Decoding skeletal muscle tissue repair dysfunction in Duchenne Muscular Dystrophy – DMDRepair
A failure to repair or regenerate tissue can result in devastating degenerative diseases. Impaired skeletal muscle repair leading to accelerated muscle loss is observed in Duchenne Muscular Dystrophy (DMD), one of the most common genetic diseases in man. There is currently no cure for DMD patients. Muscle degeneration alters all intentional movement as well as basic physiological processes such as breathing. Patients die prematurely due to cardiorespiratory failure. Skeletal muscle can be repaired by two distinct mechanisms: a fiber intrinsic one that restores damage to the muscle fiber’s membrane or contractile units, and a muscle stemcell based regeneration one that replaces dead muscle fibers. Currently, we do not know why both repair mechanisms fail in DMD. Progress in understanding the physiopathology of the disease has been slow because the available experimental models only partially recapitulate the disease, and due to the lack of appropriate experimental methods. Our proposal aims to overcome these major bottlenecks which have hampered progress in the development of new therapies. First, we have developed two new DMD models, in vivo and in vitro, that better recapitulate the human phenotype. Second, we will apply state of the art single-cell and nuclei sequencing technologies to unique patient material and to our novel DMD models to systematically compare cells and nuclei in normal and DMD muscles. State of the art computational analysis and integration of the data will allow us to define the disease trajectory at the molecular level, providing insights into the failure of muscle repair in DMD. We propose to exploit this knowledge to manipulate the cell-intrinsic repair of damaged myofibers as well as the stem cell-dependent regeneration of deteriorating muscles. Together, this will provide new insights into the repair deficits in DMD and allow the development of rational strategies targeting repair for the treatment of muscular dystrophies.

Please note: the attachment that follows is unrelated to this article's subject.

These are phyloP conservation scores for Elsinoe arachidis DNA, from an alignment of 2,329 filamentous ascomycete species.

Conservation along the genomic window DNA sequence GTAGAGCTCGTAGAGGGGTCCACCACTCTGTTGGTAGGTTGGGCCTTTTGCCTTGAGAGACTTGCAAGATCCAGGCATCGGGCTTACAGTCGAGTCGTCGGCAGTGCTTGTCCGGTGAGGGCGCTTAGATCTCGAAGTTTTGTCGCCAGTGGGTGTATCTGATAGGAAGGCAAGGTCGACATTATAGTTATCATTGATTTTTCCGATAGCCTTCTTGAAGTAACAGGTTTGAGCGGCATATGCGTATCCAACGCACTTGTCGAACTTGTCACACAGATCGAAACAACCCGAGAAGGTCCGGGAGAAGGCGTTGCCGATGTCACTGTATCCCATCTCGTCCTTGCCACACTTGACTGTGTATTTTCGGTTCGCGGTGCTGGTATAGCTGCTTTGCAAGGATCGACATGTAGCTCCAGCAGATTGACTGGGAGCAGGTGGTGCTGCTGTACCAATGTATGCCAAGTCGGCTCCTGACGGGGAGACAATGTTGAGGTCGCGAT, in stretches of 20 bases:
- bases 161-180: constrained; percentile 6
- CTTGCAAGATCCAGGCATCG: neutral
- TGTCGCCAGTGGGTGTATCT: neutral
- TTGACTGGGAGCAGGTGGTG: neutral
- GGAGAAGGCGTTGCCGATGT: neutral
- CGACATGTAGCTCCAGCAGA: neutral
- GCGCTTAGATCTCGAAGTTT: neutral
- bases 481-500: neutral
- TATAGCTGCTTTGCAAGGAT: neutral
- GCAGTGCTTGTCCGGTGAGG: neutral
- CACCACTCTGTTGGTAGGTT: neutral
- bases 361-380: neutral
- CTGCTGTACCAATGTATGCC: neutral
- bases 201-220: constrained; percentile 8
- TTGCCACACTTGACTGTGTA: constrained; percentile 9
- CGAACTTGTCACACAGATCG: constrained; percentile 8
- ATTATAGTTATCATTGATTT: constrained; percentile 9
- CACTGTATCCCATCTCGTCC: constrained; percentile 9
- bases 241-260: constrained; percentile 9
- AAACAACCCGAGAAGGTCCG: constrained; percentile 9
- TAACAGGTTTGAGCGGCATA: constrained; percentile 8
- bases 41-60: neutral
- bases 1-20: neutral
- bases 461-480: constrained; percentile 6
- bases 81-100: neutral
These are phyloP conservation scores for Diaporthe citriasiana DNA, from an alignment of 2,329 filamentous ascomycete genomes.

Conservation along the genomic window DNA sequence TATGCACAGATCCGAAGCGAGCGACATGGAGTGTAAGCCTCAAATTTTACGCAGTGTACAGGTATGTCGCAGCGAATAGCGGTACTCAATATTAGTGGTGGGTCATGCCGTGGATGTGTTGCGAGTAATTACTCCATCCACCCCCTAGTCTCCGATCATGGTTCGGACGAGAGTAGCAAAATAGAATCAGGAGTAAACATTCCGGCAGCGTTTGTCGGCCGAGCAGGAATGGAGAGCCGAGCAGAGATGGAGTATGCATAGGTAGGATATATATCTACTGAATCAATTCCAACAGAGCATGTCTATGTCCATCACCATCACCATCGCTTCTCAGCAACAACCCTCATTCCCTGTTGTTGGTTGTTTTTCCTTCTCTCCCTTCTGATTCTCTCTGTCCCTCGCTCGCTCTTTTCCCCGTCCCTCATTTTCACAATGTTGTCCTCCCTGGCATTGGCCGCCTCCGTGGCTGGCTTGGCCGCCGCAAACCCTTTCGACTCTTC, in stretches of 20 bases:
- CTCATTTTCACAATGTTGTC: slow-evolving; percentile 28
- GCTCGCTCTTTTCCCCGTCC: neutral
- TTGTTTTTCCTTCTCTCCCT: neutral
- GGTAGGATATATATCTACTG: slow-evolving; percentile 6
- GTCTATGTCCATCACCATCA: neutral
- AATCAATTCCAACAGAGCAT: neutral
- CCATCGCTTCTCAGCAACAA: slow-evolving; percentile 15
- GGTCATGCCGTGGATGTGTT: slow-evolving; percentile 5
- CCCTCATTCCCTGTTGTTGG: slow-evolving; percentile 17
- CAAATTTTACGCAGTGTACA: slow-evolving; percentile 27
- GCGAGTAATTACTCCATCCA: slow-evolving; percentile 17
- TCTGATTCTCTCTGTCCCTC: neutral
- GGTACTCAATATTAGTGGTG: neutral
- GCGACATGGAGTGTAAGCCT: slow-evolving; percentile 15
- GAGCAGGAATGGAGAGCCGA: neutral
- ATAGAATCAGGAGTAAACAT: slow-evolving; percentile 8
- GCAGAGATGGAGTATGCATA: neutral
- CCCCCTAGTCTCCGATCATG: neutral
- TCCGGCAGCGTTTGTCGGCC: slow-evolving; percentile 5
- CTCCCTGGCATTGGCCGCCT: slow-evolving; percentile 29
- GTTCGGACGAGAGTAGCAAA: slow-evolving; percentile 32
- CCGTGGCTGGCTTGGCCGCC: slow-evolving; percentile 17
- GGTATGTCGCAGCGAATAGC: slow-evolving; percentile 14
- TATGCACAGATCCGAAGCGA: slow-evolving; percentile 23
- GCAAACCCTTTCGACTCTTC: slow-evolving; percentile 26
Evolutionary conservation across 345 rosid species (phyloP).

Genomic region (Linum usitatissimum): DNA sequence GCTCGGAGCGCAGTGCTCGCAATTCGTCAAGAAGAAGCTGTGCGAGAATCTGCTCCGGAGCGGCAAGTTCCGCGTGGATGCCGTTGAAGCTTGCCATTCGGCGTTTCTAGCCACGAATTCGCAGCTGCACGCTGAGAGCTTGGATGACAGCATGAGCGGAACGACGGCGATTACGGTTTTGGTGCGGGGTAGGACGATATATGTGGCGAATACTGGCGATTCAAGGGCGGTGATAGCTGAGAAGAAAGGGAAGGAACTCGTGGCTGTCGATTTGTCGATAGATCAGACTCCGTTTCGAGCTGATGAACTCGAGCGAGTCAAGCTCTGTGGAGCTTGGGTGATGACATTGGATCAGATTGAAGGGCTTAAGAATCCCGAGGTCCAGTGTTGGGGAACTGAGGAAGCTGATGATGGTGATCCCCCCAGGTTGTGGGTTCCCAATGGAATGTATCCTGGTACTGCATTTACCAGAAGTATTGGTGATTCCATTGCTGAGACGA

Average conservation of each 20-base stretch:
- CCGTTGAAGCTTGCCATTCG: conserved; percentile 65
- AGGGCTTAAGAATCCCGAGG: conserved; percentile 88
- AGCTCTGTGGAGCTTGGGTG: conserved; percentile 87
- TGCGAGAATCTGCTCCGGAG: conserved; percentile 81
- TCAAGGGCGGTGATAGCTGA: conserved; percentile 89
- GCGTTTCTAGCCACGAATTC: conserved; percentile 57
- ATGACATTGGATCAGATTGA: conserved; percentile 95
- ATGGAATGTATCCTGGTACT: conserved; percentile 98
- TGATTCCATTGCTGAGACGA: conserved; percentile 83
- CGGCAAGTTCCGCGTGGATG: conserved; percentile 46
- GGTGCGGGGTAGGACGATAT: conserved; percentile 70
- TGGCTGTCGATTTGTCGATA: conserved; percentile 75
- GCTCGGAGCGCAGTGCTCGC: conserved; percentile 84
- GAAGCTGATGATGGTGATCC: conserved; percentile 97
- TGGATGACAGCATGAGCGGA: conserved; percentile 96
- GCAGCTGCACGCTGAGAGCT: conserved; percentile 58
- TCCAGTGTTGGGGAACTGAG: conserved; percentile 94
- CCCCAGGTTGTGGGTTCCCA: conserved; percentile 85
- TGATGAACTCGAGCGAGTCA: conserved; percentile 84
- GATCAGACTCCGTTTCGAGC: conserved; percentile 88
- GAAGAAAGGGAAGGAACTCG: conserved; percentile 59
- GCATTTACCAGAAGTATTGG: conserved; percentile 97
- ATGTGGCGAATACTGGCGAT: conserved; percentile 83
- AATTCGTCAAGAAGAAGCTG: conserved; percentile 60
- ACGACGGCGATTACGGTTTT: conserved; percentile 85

Monsieur Frédéric RELAIX (Institut Mondor de recherche biomédicale)
The author of this summary is the project coordinator, who is responsible for the content of this summary. The ANR declines any responsibility as for its contents.
Ludwig Maximilian University of Munich (LMU)
Max-Delbrück-Centrum in der Helmholtz-Gemeinschaft
IMRB Institut Mondor de recherche biomédicale
Brigham and Women’s Hospital
Help of the ANR 16,814 euros
Beginning and duration of the scientific project: July 2022 - 12 Months